Allergens in the body
There are 2 main risks of introducing a new protein into our food via genetic engineering:
1. The new protein could be a toxin
2. The new protein could be an allergen
It is relatively easy to test for toxicity because all people, in general, react the same to a toxin, which means the mechanism is easier to investigate. Allergic reactions, however, are specific to individuals and effect less than 1% of the population. Thus, it takes more investigation to determine if a new protein may be an allergen. Understanding the body’s response to allergens can give us the background knowledge to understand testing that is done to reduce the risk of introducing new allergens through genetic engineering.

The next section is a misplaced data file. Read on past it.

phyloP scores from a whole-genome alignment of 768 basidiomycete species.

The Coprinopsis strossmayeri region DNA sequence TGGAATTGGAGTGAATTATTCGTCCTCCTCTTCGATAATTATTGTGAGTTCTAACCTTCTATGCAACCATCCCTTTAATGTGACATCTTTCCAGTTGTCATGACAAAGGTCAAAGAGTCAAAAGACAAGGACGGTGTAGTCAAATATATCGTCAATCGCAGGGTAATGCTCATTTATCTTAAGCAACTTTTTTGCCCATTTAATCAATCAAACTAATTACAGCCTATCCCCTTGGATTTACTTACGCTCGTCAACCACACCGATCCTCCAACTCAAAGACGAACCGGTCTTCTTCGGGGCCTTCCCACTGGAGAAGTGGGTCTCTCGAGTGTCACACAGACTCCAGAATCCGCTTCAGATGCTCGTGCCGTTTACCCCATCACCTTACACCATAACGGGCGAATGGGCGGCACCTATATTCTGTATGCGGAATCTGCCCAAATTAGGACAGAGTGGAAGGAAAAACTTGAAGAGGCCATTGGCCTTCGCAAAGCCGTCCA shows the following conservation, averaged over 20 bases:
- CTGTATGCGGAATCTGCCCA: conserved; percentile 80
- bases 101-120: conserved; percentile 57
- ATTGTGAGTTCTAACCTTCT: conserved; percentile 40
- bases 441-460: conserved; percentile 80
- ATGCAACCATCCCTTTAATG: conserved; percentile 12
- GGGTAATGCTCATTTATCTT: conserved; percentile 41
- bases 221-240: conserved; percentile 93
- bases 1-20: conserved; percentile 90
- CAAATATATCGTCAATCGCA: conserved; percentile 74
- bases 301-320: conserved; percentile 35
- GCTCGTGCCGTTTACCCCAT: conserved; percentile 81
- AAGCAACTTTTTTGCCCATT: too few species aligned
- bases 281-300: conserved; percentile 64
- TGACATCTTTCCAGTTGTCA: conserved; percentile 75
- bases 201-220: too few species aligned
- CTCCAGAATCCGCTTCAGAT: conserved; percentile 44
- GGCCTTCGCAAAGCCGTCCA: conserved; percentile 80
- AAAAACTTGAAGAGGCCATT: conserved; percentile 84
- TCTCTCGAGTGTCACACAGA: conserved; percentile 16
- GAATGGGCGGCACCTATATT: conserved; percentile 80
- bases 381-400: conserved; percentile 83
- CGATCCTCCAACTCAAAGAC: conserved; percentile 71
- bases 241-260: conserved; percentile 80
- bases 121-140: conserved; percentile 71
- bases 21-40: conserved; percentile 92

Transgene Design from PASSeL on MediaHub.
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How do we use this information?
Knowing how the body responds to allergens informs how we can preemptively screen for potential allergens. For example, the protein sequence of the transgene can be compared to the sequence of all known allergens in a database. If the sequence of the transgene is similar to a known allergen then “serum” or blood can be collected from people who are known to react with that allergen. Using this blood sample, it is then possible to see whether the antibodies in their serum react with the transgenic protein in the same way. If so, the project is abandoned because a small number of people would be put at risk of an allergic reaction, which is deemed unacceptable. If not, then it will not be an allergen to those people and will likely be safe for them to consume.